Sending in the cavalry: How the Defense Production Act can assist during the COVID-19 crisis
President Trump invoked the Defense Production Act (DPA) yesterday to help address the COVID-19 crisis. This is exactly the situation for which the DPA was created, but what exactly does it mean? I oversaw the DPA when I served in the Department of Defense, and it matters because it harnesses the power of the federal government to prioritize contracts, make grants or loans, review foreign direct investment and even nationalize specific industries that could be marshaled to help fight COVID-19.
The Defense Production Act was first signed into law in 1950 and last renewed in 2018. The DPA was originally conceived and passed at the beginning of the Cold War and shortly after North Korea’s invasion of the South, driving President Harry Truman to realize the need for broader executive power concerning national defense. The law gives the president broad authority to ensure the timely availability of essential domestic industrial resources to support defense and homeland security requirements.
President Trump invoked the DPA yesterday to prioritize contracts and orders to meet national defense and emergency preparedness program requirements, specifically in the “areas of health and medical resources needed to respond to the spread of COVID-19, including personal protective equipment and ventilators…” according to the Executive Order he signed.
This order essentially gives the Department of Health and Human Services the ability to prioritize contracts so that U.S. government orders of surgical masks, disinfectants and other medical products are filled before any commercial or other orders. This will be a helpful tool as U.S. officials frantically work to ensure that the necessary medical equipment gets to where it is needed most in this crisis.
In extreme situations, this authority can also be employed to allocate or control the distribution of materials in specific industries. This provision has always been controversial and rarely invoked, however.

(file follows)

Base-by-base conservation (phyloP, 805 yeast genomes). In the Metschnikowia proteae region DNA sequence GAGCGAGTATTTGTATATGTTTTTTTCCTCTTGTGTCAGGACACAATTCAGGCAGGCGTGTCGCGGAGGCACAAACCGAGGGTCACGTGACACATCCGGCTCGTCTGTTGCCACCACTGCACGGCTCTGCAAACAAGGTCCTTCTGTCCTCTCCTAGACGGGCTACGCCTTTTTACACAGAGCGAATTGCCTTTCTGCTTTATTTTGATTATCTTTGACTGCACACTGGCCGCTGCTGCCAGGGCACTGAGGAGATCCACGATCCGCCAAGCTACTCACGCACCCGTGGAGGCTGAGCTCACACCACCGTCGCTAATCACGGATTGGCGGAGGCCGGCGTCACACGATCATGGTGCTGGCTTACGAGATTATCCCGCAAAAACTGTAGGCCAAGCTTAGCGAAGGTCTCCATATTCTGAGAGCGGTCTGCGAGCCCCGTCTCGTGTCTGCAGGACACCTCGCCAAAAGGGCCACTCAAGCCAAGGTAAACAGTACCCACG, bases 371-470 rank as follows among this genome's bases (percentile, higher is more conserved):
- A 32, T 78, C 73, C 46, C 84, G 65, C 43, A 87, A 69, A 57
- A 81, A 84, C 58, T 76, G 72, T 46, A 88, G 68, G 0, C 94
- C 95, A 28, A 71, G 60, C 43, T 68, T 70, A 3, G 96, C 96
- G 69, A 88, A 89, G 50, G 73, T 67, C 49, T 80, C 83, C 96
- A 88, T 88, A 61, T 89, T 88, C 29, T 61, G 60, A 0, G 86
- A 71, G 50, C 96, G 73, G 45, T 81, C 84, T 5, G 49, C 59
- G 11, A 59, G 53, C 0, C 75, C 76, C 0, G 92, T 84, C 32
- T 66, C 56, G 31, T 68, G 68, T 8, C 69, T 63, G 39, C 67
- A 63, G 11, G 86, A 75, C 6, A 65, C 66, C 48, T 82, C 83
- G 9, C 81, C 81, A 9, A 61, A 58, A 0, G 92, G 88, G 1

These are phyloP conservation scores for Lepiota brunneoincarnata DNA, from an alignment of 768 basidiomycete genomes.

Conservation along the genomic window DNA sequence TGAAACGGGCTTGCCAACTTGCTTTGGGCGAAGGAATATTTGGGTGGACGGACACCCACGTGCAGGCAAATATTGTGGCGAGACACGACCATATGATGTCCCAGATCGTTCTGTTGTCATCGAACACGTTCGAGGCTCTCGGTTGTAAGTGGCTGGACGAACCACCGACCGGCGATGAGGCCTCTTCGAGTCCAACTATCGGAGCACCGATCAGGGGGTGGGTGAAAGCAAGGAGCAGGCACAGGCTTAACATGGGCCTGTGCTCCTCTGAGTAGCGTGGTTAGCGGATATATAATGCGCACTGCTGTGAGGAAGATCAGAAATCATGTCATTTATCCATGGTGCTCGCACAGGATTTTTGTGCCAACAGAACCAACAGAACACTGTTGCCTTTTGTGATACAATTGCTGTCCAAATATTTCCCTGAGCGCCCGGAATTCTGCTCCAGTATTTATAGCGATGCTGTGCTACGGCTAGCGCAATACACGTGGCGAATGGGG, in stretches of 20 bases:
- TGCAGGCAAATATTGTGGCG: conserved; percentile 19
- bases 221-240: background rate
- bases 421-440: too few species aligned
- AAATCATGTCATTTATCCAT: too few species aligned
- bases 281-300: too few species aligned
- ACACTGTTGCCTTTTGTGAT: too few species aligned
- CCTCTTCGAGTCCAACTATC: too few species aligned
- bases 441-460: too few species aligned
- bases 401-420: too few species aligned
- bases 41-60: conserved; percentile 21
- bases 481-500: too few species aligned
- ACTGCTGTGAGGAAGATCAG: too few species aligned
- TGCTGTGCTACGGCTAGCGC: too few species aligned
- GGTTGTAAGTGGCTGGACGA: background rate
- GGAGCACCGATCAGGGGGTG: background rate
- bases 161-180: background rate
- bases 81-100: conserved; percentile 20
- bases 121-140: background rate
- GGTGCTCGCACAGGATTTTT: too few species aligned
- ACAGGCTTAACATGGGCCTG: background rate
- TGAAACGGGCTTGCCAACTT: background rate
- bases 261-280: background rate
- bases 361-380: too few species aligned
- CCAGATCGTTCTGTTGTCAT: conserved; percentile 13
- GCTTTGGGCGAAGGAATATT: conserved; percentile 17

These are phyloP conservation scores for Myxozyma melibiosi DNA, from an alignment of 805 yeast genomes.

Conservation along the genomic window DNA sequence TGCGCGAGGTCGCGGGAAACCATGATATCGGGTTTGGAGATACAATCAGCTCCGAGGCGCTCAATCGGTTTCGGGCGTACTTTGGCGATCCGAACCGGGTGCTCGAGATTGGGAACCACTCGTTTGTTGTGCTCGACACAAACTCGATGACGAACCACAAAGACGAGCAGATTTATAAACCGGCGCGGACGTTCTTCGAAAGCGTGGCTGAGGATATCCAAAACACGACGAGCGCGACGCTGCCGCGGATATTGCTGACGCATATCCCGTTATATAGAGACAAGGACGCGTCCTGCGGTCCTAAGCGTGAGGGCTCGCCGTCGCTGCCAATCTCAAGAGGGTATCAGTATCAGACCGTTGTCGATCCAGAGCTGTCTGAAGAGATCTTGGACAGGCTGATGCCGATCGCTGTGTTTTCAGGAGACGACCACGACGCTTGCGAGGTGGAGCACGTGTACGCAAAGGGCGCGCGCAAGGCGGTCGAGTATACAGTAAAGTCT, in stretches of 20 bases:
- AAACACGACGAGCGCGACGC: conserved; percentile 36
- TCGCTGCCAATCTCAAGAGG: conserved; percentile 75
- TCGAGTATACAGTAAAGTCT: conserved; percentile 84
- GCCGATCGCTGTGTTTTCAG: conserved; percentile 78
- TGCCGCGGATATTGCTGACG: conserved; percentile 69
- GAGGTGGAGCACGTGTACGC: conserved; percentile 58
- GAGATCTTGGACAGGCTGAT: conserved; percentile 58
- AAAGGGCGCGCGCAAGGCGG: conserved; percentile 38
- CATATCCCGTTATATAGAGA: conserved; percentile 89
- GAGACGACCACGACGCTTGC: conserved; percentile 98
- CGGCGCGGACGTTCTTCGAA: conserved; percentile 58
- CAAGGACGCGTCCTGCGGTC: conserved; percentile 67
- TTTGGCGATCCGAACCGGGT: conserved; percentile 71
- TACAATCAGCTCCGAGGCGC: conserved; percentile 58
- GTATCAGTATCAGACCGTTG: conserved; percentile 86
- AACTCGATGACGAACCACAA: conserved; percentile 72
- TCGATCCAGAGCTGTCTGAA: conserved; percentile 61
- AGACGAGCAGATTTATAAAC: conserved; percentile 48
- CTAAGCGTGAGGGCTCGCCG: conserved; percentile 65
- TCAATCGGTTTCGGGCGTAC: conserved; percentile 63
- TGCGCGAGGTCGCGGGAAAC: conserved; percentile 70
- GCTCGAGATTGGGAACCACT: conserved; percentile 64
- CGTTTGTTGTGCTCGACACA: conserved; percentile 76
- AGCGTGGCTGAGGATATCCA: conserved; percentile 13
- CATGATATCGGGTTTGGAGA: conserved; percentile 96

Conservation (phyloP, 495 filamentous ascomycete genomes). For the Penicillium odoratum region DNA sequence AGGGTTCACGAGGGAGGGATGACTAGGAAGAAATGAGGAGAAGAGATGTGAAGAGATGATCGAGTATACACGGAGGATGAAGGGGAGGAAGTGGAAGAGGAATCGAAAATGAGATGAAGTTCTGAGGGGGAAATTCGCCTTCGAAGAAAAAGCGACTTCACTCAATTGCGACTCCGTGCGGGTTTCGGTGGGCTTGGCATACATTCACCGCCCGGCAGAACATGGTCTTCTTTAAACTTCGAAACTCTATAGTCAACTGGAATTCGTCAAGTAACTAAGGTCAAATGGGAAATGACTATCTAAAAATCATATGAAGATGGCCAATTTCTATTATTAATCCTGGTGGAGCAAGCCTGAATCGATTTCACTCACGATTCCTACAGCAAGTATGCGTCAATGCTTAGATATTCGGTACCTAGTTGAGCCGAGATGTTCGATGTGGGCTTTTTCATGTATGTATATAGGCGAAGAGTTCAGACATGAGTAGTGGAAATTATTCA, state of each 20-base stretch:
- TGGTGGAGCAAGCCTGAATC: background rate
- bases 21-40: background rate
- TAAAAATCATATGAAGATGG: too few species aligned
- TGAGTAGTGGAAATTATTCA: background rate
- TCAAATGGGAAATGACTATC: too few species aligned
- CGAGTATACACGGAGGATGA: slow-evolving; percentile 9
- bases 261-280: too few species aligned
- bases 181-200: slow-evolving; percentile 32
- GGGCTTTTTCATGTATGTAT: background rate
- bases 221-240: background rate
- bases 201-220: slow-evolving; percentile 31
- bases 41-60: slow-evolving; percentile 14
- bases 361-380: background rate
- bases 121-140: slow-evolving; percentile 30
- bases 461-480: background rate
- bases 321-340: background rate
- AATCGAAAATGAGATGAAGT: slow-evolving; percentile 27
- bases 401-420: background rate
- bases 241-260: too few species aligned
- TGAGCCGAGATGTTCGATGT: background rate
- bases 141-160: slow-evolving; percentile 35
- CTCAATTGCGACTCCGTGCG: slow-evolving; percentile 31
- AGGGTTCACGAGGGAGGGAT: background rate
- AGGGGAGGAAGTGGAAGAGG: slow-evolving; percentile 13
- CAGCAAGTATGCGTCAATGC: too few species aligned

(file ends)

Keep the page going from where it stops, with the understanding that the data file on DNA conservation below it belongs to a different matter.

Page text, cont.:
President Truman attempted to utilize Title I to seize control of steel plants during the 1952 steel strike, but his actions were ruled unconstitutional by the Supreme Court. This provision even supports the Civilian Reserve Air Fleet (CRAF) program, which allows DoD to nationalize civilian aircraft during national crises. President Trump hinted at the use of this authority in a tweet today. It could also be appropriate at some point to even nationalize specific industries to enhance the response to COVID-19, but such a step would require extremely close coordination between the White House and Congress.
Another provision of the DPA allows the president to “create, maintain, protect, expand, or restore industrial base capabilities essential for national defense” through grants, loans, purchases and purchase commitments. This authority has been used, for example, to create a domestic production facility for beryllium, to modify the only domestic facility with the capability to produce the large, complex forgings required for U.S. Navy Submarine and Aircraft Carrier Programs and, more recently, to rebuild the domestic separation and refinement of rare earth elements and the subsequent production of rare earth magnets critical to many defense systems.
The use of this DPA authority has accelerated in recent years because it is a powerful tool to help address critical defense industrial base weaknesses, such as Chinese sole source providers of rare earths and specialty chemicals, which have likely been crippled in recent months by COVID-19. If used effectively, this DPA authority could be a useful tool to help rebuild domestic capacity, for example, in parts of the pharmaceutical supply chain where we are currently reliant on Chinese providers.
Finally, the DPA also authorizes the Committee on Foreign Investment in the United States (CFIUS) to review business transactions for national security concerns, such as the impact a specific transaction would have on the U.S.’s ability to tackle COVID-19. Fortunately, significant bipartisan concern over the past five years about increased foreign direct investment from countries like China in areas such as health care, advanced robotics and microelectronics led to a landmark change with the 2018 passage of the Foreign Investment Risk Review Modernization Act (FIRRMA). FIRRMA greatly strengthened the ability of CFIUS to address national security concerns in its reviews of foreign investment, giving the president another important tool for today and the future.
COVID-19 is a rapidly evolving threat to our nation’s economic and national security. The Defense Production Act is an important tool and exactly what we need as we seek to develop additional short- and medium-term responses to this unprecedented impact on our domestic industrial base. Depending on how the Trump administration utilizes the DPA, this could be a big step forward in combatting the pandemic.
Jerry McGinn is the executive director of the Center for Government Contracting in the School of Business at George Mason University.
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